The benefits of VoIP over traditional phone systems are extensive. Virtually every business stands to greatly benefit by implementing this sophisticated communications technology. As such, we've compiled some of the most important advantages of VoIP into this clear, concise, and easy-to-consume list.
Now that so many people are working from home, keeping your business' voice communications organized and centralized can be tricky. Fortunately, that's where cloud-served voice over IP (VoIP) providers can shine. With cloud VoIP (sometimes called a cloud PBX system), you can move direct extensions to new geographical locations simply by clicking a mouse. Devices can also change with similar ease either with a software download or simply by re-configuring call forwarding. With many of these systems also adding a wide variety of team collaboration features, cloud VoIP is probably the best investment a business can make.
Still the pandemic won't last forever, so keeping in mind core VoIP criteria is important, too. That means providing voice communications for employees at their desks. VoIP systems may also need to support a call centre for sales, customer service, and support; and they often need to connect with and through a host of other communications channels, such as fax machines, video conferencing, conference calling, mobile communications, wireless handsets, and text messaging. On top of that, they're often expected to provide more advanced functionality through software, like shared meeting collaboration, voicemail to email transcription, and call recording. And lest we forget, many businesses still need a service that will connect to the public switched telephone network (PSTN).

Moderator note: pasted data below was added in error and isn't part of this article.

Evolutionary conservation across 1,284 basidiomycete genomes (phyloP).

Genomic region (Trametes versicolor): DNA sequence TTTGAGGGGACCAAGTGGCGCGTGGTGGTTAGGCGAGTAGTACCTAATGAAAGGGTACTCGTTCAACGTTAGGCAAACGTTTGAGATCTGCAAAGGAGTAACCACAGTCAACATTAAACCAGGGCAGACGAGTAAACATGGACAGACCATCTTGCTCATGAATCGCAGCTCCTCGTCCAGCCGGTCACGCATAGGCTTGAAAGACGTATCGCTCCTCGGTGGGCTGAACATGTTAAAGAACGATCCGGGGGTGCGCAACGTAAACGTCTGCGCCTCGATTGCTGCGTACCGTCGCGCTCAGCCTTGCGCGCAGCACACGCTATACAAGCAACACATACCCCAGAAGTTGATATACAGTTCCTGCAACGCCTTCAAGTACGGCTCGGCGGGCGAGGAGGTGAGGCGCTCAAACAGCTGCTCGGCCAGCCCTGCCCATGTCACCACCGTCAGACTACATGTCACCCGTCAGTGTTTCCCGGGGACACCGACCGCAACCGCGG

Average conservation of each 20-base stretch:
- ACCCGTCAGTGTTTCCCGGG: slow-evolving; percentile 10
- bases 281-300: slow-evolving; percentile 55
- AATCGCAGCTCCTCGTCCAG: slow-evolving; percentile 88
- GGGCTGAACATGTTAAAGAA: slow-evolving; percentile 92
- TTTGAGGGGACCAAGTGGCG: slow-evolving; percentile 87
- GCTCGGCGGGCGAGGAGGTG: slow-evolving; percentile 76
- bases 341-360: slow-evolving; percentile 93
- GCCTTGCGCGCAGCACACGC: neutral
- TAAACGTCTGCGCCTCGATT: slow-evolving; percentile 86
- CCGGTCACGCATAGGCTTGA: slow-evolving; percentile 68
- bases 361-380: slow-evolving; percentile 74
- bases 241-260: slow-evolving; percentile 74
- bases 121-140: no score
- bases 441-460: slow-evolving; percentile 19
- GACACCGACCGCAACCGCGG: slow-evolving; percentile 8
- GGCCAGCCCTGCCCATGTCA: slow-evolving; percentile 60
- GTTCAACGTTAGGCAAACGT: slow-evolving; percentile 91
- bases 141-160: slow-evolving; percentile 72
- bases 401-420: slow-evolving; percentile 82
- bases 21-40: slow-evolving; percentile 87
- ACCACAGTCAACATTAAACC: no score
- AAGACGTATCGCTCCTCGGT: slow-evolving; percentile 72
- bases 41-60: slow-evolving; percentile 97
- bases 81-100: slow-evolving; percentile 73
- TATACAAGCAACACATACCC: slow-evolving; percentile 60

Because they're working across such a multitude of channels, many of today's phone systems are adopting the moniker of Unified Communications-as-a-Service (UCaaS). These are generally cloud-based, virtual PBXes (private branch exchanges) that include at least one, usually multiple, software clients, to enhance their functionality on the web, desktop, and a variety of mobile devices. UCaaS systems have a wide variety of feature sets based on the tried and true VoIP. Even residential VoIP systems come with features that are simply impossible using a conventional telephone system.
A key attraction of VoIP is that it gives these systems the flexibility to work in a wide variety of environments ranging from analog desk phones to softphones piggy-backing on a cell phone. These systems can often also integrate all or part of their softphone clients into other back-office applications, like your customer relationship management (CRM) or help desk platforms. Simply picture the standard interface of such an app that suddenly sports a dial pad and some function buttons as a pop-up screen, and you'll have a very basic idea of how some of this works. In addition, these cloud-based systems can have a variety of phone numbers in global locations, so that your customers can have free access to your phone at little or no charge.